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Bethany Ann Lind

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From left: Malcolm-Jamal Warner, Bethany Anne Lind, Tess Malis Kincaid and Tom Key. (Photo by Teresa Wood)

REVIEW: ‘Guess Who’s Coming to Dinner’ at Arena Stage revisits 1960s race relations.

From left: Malcolm-Jamal Warner, Bethany Anne Lind, Tess Malis Kincaid and Tom Key. (Photo by Teresa Wood)

From left: Malcolm-Jamal Warner, Bethany Anne Lind, Tess Malis Kincaid and Tom Key. (Photo by Teresa Wood)

In the early 1960s I was editor of the Ft. Belvoir, Va. post newspaper when I met a young career Army sergeant who had recently returned from the Far East with his new Asian bride. He was living in Virginia, one of 17 states that made interracial marriages illegal, and was concerned about what could happen to them living under such a racist law.

Such laws don’t exist anymore, but the 1960s were a turbulent period of national unrest and a growing civil rights movement challenging the white liberal establishment and threatening the politically entrenched conservatives who supported the status quo of non-integrated schools and public accommodations. A change was coming, but it wouldn’t come peacefully. And where it was not violent, it festered silently in the boardrooms and in other hidden entrenchments of racism in white households and at every socioeconomic level.

It was in that atmosphere that a provocative film about interracial marriage, “Guess Who’s Coming to Dinner,” became the hit of 1967, with a cast of superstars that included Katherine Hepburn, Spencer Tracy and Sidney Poitier. It went on to be nominated for 10 Academy Awards, with Hepburn picking up best actress and the screenwriter William Rose, best writer.

A theatrical version of that film written by Todd Kreidler, based on the Rose screenplay, is now playing at Arena Stage. And while the topic is still of interest, there is a stilted, time warp feeling about the Arena production. Everything is a bit too neat: the pretty, young blonde girl who grew up in a privileged San Francisco environment is in love with a super successful black doctor who is into humanitarian medicine and has a host of degrees and accomplishments; her liberal, pro-integration parents — her father runs a San Francisco newspaper and her mother owns a tony art gallery; they have a sassy black maid; and the doctor’s parents are conservative black middle class. But you get the idea.

Interracial marriage was always the hot button in racial relations. Emmitt Till was murdered in the south just for whistling at a white woman. That is why “Guess Who’s Coming to Dinner” was considered daring and became a box-office sensation.

In the play as in the movie, Joanna Drayton (Bethany Ann Lind), a child of privilege who has discovered she is in love, has returned unannounced from Hawaii with handsome, too-good-to-be-true Dr. John Prentice, (Malcolm-Jamal Warner). Because she has such liberal, unbiased parents she naively believes her parents will be happy with her surprise announcement that she and Dr. Prentice, 14 years her senior, are going to be married.  Lind deftly handles the key role of a stubborn young woman who is strong enough to defy her parents if necessary. She is the most believable person in the cast. Warner is a strong presence in a role that doesn’t have much dimension.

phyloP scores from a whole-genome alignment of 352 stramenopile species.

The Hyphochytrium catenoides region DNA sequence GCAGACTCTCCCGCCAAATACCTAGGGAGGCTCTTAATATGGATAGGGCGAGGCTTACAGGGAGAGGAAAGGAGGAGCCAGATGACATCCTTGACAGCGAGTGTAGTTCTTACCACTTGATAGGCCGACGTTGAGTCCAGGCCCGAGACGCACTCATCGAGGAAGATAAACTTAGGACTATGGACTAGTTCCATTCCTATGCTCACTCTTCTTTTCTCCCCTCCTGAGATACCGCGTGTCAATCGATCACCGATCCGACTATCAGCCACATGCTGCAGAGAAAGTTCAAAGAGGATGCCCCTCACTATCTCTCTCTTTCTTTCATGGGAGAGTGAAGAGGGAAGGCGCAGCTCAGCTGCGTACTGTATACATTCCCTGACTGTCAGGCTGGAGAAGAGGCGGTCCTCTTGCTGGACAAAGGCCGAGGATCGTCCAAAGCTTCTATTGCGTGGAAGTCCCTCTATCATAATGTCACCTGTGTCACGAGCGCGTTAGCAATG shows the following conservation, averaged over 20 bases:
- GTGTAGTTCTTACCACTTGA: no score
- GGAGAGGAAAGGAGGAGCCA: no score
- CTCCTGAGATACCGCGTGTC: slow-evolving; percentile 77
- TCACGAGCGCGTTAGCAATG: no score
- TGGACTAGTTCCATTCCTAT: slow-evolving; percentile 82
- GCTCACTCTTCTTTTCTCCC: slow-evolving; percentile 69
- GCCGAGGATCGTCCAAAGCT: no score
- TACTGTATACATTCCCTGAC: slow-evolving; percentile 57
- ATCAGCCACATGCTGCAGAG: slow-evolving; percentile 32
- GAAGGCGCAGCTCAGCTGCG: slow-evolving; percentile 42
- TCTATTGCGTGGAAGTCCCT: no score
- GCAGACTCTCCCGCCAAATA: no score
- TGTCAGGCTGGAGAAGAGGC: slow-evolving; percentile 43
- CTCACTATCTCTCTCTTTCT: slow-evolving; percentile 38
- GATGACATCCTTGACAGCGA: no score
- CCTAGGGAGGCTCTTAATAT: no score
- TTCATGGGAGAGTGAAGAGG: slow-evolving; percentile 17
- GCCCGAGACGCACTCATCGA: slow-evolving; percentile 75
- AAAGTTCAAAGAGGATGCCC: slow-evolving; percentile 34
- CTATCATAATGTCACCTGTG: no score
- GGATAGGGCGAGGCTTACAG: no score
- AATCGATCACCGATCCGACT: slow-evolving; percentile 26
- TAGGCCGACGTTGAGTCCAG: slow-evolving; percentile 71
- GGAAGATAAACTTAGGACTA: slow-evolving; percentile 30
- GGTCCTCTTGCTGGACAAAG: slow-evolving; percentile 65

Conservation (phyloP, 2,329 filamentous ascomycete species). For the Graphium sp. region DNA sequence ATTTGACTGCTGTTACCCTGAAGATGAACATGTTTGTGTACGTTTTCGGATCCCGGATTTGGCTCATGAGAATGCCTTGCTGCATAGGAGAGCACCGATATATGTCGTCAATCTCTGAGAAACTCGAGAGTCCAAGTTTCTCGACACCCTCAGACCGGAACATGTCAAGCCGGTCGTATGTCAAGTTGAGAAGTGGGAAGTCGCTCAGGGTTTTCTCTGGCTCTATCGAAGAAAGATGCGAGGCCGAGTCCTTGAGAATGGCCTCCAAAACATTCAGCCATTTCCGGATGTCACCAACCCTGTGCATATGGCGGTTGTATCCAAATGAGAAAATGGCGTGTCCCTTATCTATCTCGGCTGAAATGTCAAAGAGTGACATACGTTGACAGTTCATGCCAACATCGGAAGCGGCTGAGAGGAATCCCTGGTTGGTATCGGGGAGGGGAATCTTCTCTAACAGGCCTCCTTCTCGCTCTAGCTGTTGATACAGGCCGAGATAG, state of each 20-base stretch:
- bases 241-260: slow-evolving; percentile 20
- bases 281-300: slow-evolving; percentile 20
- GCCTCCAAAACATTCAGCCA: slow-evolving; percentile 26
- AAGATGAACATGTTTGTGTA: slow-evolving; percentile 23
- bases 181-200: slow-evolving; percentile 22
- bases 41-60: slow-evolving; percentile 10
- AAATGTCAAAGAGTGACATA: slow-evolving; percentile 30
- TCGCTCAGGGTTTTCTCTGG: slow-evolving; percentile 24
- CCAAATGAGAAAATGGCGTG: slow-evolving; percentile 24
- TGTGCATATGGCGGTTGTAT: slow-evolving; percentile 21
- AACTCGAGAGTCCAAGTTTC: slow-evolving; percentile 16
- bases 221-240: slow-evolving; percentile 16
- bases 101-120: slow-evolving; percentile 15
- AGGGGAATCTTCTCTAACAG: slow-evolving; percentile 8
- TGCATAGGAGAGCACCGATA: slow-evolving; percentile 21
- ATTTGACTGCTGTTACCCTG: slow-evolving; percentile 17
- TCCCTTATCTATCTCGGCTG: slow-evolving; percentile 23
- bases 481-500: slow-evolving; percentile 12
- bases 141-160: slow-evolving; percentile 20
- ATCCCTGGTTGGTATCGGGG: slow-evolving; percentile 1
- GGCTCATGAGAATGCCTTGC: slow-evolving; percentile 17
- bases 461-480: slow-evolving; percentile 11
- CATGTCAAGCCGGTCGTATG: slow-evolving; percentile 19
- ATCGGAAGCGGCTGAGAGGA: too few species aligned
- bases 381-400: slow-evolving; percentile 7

This causes an examination of the liberalism toward race relations her parents have always espoused, and they don’t score well. It comes as another shock to Joanna and her parents that Dr. Prentice’s parents are also not supportive or pleased by the surprise their son has dropped on them. Eugene Lee, who as an angry John Prentice Sr., has the best line in the play when he grumbles: “Surprise was my retirement party. This is an ambush.”

Playing in the round on Arena’s Fichhandler Stage, “Guess Who’s Coming to Dinner” has an excessive running time of two and a half hours. Under David Esbjornson’s direction, the characters, especially Joanna’s father, Matt Drayton, portrayed by Tom Key, is called on to express much red-in-the-face anger as he confronts a situation he has approved of in print, but not in his house and with his daughter. He works a bit too hard being angry; at times, it just seems bombastic.

Tess Malis Kincaid is poignant to watch as Joanna’s mother. A range of controlled emotions painfully sweeps across her as she attempts to find a way to accept the situation and handle her out-of-control  husband whose fulminations are destined to destroy his relationship with his only child. A back-story about a son who died several years earlier doesn’t seem to add much to the play. There is a similar back-story, almost indifferently tossed in, about the wife and son of Dr. Prentice being killed in an accident.

Lynda Gravatt provides some comic relief as Matilda Binks, the maid who has been with the family for so long that she can get away with her sarcastic asides, as does Michael Russotto, the scotch-loving Monsignor Ryan with a cultivated Irish brogue.

The battle for treating all people with fairness and dignity will probably never be won, but since the Civil Rights movement, most of the official legal obstructions have disappeared. While interracial marriages are more common now, someone could write another “Guess Who’s Coming to Dinner,” but this time it could be about gay marriage.

Guess Who’s Coming to Dinner” continues through Jan. 5, 2014 at Arena Stage at the Mead Center for American Theater’s Fichandler Stage, 1101 Sixth St. SW, $75-$90, available 202-488-3300 and online here.

Bethany Ann Lind

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